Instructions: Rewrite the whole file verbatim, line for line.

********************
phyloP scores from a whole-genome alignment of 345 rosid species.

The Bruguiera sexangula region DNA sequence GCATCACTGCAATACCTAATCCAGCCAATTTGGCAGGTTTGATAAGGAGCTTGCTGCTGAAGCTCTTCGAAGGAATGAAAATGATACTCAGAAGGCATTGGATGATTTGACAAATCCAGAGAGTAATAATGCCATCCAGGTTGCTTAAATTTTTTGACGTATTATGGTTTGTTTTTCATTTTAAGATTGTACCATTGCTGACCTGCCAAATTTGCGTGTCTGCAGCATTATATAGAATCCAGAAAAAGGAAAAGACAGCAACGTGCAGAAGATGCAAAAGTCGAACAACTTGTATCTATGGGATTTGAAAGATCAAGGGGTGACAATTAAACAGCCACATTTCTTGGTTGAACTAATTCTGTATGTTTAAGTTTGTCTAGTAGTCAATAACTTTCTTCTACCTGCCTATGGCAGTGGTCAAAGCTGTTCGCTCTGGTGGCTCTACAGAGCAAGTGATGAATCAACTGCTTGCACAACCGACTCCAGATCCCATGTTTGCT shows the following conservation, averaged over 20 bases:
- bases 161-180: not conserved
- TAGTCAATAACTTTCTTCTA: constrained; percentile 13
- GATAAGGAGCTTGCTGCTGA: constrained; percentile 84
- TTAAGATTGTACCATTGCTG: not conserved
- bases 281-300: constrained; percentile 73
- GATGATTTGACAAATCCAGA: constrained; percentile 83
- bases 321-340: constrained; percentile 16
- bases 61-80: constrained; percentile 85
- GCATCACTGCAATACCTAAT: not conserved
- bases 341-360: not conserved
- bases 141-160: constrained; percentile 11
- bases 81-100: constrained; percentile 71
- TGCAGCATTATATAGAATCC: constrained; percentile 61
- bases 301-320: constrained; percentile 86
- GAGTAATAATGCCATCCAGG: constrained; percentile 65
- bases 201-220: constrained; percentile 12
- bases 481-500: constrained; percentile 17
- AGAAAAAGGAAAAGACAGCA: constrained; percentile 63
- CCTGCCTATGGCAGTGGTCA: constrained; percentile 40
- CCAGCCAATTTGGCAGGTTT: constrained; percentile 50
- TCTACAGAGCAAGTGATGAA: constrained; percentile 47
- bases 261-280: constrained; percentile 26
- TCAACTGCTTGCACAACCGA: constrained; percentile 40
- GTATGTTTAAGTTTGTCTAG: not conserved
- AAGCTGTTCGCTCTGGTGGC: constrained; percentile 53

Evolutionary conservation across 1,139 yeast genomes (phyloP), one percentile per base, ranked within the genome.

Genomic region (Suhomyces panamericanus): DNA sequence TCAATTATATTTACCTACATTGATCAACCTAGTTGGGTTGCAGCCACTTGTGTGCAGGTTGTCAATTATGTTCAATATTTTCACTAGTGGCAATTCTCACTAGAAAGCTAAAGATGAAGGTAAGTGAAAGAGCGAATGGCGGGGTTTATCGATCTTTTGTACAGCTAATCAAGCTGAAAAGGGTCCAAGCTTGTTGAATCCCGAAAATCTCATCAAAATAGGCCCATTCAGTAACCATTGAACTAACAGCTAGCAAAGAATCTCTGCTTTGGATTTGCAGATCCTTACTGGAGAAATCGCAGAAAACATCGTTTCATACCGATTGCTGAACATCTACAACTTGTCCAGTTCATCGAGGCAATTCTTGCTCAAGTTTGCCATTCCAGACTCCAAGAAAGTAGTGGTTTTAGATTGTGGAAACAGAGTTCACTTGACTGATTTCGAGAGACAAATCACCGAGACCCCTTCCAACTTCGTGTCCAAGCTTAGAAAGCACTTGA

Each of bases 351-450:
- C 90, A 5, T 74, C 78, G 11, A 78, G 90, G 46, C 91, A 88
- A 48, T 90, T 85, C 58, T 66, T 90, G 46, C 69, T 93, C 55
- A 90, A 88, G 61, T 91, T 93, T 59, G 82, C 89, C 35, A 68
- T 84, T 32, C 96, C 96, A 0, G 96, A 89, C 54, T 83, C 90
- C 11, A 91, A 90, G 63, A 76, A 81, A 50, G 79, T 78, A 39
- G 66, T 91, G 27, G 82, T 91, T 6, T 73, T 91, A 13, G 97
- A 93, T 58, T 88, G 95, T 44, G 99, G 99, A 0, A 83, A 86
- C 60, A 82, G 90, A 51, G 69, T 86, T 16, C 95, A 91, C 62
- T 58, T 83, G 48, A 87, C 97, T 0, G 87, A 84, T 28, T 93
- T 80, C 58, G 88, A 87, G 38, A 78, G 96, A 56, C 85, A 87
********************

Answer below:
phyloP scores from a whole-genome alignment of 345 rosid species.

The Bruguiera sexangula region DNA sequence GCATCACTGCAATACCTAATCCAGCCAATTTGGCAGGTTTGATAAGGAGCTTGCTGCTGAAGCTCTTCGAAGGAATGAAAATGATACTCAGAAGGCATTGGATGATTTGACAAATCCAGAGAGTAATAATGCCATCCAGGTTGCTTAAATTTTTTGACGTATTATGGTTTGTTTTTCATTTTAAGATTGTACCATTGCTGACCTGCCAAATTTGCGTGTCTGCAGCATTATATAGAATCCAGAAAAAGGAAAAGACAGCAACGTGCAGAAGATGCAAAAGTCGAACAACTTGTATCTATGGGATTTGAAAGATCAAGGGGTGACAATTAAACAGCCACATTTCTTGGTTGAACTAATTCTGTATGTTTAAGTTTGTCTAGTAGTCAATAACTTTCTTCTACCTGCCTATGGCAGTGGTCAAAGCTGTTCGCTCTGGTGGCTCTACAGAGCAAGTGATGAATCAACTGCTTGCACAACCGACTCCAGATCCCATGTTTGCT shows the following conservation, averaged over 20 bases:
- bases 161-180: not conserved
- TAGTCAATAACTTTCTTCTA: constrained; percentile 13
- GATAAGGAGCTTGCTGCTGA: constrained; percentile 84
- TTAAGATTGTACCATTGCTG: not conserved
- bases 281-300: constrained; percentile 73
- GATGATTTGACAAATCCAGA: constrained; percentile 83
- bases 321-340: constrained; percentile 16
- bases 61-80: constrained; percentile 85
- GCATCACTGCAATACCTAAT: not conserved
- bases 341-360: not conserved
- bases 141-160: constrained; percentile 11
- bases 81-100: constrained; percentile 71
- TGCAGCATTATATAGAATCC: constrained; percentile 61
- bases 301-320: constrained; percentile 86
- GAGTAATAATGCCATCCAGG: constrained; percentile 65
- bases 201-220: constrained; percentile 12
- bases 481-500: constrained; percentile 17
- AGAAAAAGGAAAAGACAGCA: constrained; percentile 63
- CCTGCCTATGGCAGTGGTCA: constrained; percentile 40
- CCAGCCAATTTGGCAGGTTT: constrained; percentile 50
- TCTACAGAGCAAGTGATGAA: constrained; percentile 47
- bases 261-280: constrained; percentile 26
- TCAACTGCTTGCACAACCGA: constrained; percentile 40
- GTATGTTTAAGTTTGTCTAG: not conserved
- AAGCTGTTCGCTCTGGTGGC: constrained; percentile 53

Evolutionary conservation across 1,139 yeast genomes (phyloP), one percentile per base, ranked within the genome.

Genomic region (Suhomyces panamericanus): DNA sequence TCAATTATATTTACCTACATTGATCAACCTAGTTGGGTTGCAGCCACTTGTGTGCAGGTTGTCAATTATGTTCAATATTTTCACTAGTGGCAATTCTCACTAGAAAGCTAAAGATGAAGGTAAGTGAAAGAGCGAATGGCGGGGTTTATCGATCTTTTGTACAGCTAATCAAGCTGAAAAGGGTCCAAGCTTGTTGAATCCCGAAAATCTCATCAAAATAGGCCCATTCAGTAACCATTGAACTAACAGCTAGCAAAGAATCTCTGCTTTGGATTTGCAGATCCTTACTGGAGAAATCGCAGAAAACATCGTTTCATACCGATTGCTGAACATCTACAACTTGTCCAGTTCATCGAGGCAATTCTTGCTCAAGTTTGCCATTCCAGACTCCAAGAAAGTAGTGGTTTTAGATTGTGGAAACAGAGTTCACTTGACTGATTTCGAGAGACAAATCACCGAGACCCCTTCCAACTTCGTGTCCAAGCTTAGAAAGCACTTGA

Each of bases 351-450:
- C 90, A 5, T 74, C 78, G 11, A 78, G 90, G 46, C 91, A 88
- A 48, T 90, T 85, C 58, T 66, T 90, G 46, C 69, T 93, C 55
- A 90, A 88, G 61, T 91, T 93, T 59, G 82, C 89, C 35, A 68
- T 84, T 32, C 96, C 96, A 0, G 96, A 89, C 54, T 83, C 90
- C 11, A 91, A 90, G 63, A 76, A 81, A 50, G 79, T 78, A 39
- G 66, T 91, G 27, G 82, T 91, T 6, T 73, T 91, A 13, G 97
- A 93, T 58, T 88, G 95, T 44, G 99, G 99, A 0, A 83, A 86
- C 60, A 82, G 90, A 51, G 69, T 86, T 16, C 95, A 91, C 62
- T 58, T 83, G 48, A 87, C 97, T 0, G 87, A 84, T 28, T 93
- T 80, C 58, G 88, A 87, G 38, A 78, G 96, A 56, C 85, A 87